updated 9/8/2004 11:22:43 AM ET 2004-09-08T15:22:43

Nuclear whistleblower Mordechai Vanunu said Wednesday he wants to replace his Israeli citizenship with a foreign one, perhaps Palestinian, and is considering marrying an American pen pal.

Vanunu, a former technician at Israel’s nuclear reactor, was released from prison in April after serving 18 years for spilling Israel’s nuclear secrets.

Since his release, Vanunu, a convert to Christianity, has been staying at an Anglican church compound in Jerusalem.

Anglican Bishop Riah Abu Al-Assal said that a few days ago, Vanunu, 49, and a friend, Kathy St.-Onge of Wisconsin, asked for his blessing.

“They want to get married. ... I encouraged them,” Al-Assal said. “I think if the gentleman wants to live a normal life and have children, he can’t wait until he is 80.”

However, Vanunu later said that while he is considering marriage in the coming months, he has not made up his mind. He said he met St.-Onge via e-mail, and that she visited him twice, for periods of several days, in the past two months.

In an interview with the Israeli newspaper Yediot Ahronot published Wednesday, St.-Onge refused to confirm the two were to be married. Vanunu was quoted as saying: “I am considering it.”

Convicted of treason
Vanunu was convicted of treason in 1988 for divulging information and pictures of Israel’s top secret nuclear reactor. The details, published in London’s Sunday Times, led experts to conclude that Israel has the sixth-largest stockpile of nuclear weapons, including hundreds of warheads.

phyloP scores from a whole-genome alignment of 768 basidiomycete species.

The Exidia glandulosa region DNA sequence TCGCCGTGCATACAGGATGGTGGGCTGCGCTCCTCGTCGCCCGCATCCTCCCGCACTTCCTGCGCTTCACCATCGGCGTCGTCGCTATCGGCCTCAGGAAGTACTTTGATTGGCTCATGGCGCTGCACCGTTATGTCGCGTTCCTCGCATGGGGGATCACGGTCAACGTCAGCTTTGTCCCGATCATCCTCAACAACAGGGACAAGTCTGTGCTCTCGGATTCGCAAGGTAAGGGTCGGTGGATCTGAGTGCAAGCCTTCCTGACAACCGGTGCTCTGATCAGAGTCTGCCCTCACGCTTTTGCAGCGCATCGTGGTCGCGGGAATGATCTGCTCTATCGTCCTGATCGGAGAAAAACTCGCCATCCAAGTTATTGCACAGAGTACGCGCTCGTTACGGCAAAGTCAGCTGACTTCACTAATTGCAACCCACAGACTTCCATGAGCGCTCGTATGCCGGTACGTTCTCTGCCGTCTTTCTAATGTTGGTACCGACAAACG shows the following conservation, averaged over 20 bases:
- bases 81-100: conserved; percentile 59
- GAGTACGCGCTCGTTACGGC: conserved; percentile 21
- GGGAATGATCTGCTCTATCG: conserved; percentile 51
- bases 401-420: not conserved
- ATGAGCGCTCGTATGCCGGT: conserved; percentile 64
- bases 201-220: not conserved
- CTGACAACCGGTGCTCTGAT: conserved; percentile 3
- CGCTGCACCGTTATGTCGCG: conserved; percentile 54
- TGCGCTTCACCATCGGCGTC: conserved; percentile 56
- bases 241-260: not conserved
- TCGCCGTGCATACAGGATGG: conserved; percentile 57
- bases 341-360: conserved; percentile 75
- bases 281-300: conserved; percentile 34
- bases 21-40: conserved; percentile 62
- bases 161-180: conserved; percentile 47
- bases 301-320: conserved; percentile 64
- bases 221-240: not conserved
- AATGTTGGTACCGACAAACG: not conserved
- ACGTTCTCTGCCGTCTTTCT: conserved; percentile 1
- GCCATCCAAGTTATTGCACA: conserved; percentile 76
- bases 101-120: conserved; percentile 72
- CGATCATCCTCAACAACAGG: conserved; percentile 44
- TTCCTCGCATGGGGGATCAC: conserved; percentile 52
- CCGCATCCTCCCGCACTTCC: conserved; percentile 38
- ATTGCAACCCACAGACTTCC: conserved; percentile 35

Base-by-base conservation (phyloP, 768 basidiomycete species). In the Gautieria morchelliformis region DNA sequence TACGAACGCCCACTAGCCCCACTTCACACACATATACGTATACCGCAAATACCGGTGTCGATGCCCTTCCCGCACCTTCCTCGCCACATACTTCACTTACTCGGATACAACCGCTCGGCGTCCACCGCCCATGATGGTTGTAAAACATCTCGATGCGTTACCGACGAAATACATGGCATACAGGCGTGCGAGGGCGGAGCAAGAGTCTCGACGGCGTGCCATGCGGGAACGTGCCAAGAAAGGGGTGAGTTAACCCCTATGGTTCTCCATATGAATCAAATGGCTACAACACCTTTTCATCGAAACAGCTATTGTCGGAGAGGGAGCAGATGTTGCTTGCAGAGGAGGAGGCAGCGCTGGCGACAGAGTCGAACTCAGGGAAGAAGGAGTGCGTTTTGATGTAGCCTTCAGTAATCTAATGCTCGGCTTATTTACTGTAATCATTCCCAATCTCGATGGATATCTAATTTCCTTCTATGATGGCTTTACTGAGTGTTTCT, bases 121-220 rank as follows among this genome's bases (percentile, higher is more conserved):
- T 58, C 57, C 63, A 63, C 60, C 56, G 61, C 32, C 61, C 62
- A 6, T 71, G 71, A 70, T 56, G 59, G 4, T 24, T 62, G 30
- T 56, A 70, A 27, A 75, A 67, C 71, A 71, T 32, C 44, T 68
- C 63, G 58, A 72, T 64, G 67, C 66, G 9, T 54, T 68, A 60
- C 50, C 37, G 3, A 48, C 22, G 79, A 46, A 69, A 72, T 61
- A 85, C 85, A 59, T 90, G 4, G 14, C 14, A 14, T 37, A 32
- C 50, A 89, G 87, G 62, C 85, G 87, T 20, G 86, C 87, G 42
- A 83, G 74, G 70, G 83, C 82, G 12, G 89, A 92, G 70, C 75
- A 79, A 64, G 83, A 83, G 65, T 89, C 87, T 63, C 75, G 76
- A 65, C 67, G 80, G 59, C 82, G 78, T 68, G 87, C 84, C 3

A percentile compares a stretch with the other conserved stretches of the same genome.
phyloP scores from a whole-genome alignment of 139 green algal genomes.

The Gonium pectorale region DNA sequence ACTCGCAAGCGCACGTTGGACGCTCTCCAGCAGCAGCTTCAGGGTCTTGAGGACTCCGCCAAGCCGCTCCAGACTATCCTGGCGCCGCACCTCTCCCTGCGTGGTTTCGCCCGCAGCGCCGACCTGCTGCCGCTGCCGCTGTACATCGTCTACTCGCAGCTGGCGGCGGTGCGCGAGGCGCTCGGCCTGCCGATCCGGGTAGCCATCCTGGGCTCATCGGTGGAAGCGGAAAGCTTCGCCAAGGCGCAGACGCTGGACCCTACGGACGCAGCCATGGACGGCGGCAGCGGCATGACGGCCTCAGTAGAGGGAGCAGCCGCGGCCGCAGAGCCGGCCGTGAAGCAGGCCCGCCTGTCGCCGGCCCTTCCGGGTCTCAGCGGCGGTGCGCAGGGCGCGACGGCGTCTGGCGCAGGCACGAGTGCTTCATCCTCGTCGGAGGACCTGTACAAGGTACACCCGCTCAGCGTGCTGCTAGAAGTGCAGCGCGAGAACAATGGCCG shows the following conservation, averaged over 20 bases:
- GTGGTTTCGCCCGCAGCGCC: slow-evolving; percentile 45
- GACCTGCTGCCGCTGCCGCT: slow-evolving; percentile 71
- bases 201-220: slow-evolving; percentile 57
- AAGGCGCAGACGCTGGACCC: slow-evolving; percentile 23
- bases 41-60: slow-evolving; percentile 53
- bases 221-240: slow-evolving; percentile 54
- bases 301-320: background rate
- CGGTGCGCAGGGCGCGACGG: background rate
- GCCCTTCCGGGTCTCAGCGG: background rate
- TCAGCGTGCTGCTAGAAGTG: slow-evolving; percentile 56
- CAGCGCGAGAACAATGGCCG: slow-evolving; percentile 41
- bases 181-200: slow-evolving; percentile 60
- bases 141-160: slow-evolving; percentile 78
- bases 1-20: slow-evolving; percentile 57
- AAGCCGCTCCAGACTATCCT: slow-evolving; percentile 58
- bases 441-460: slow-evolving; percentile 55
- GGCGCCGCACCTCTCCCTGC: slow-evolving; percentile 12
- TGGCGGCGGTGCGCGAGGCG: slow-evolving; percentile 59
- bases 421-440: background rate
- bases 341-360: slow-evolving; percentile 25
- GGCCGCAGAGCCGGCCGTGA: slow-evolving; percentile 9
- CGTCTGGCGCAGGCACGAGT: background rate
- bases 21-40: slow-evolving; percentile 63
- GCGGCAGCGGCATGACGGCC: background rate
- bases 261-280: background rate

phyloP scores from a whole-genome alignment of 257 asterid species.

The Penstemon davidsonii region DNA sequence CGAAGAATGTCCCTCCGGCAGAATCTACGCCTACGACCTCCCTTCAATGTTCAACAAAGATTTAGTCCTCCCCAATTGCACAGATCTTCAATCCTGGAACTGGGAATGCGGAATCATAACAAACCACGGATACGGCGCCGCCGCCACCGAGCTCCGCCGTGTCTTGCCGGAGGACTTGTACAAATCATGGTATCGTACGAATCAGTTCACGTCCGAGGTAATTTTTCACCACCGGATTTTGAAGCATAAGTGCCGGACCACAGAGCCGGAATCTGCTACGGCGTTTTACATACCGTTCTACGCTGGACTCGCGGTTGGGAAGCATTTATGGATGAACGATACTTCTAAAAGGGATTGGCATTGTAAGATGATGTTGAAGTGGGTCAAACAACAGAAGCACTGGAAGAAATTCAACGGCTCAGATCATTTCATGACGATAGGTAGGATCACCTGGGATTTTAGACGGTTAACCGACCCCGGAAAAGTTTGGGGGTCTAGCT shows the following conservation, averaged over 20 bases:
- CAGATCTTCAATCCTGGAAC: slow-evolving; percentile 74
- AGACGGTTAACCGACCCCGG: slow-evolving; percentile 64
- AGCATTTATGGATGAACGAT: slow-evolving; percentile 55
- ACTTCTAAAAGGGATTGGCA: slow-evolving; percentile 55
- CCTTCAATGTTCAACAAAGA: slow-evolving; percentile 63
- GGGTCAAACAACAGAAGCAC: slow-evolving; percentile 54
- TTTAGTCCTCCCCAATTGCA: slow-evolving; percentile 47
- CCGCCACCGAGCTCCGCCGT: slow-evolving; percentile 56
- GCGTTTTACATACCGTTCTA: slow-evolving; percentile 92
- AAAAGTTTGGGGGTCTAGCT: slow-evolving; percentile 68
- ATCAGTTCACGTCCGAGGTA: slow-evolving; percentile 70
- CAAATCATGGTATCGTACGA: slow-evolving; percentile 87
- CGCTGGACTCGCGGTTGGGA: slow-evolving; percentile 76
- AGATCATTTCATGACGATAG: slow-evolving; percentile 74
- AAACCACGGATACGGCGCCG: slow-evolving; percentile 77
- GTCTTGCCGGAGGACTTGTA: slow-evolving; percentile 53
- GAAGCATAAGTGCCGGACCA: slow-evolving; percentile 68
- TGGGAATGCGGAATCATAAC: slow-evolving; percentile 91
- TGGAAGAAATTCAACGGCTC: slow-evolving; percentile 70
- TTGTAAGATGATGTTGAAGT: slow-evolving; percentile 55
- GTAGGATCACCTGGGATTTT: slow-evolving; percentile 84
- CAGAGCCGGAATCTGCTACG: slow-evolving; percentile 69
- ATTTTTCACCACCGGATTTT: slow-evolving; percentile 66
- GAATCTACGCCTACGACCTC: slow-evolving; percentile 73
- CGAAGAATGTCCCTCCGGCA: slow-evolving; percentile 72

Al-Assal said he will conduct the wedding ceremony, but that the couple have not set a date or decided where they will live. At the moment, they are “living in different rooms in the (church) guest house,” he said.

Vanunu, who is barred from leaving the country, has said he would like to move to the United States. Vanunu said Wednesday he wants to revoke his Israeli citizenship, but that in order to do so, he must first find a country that will offer him a passport.

“Any state that will offer me citizenship, I will take it,” he said, adding that becoming a Palestinian was one of the possibilities.

Raanan Gissin, an adviser to Israeli Prime Minister Ariel Sharon, declined comment.

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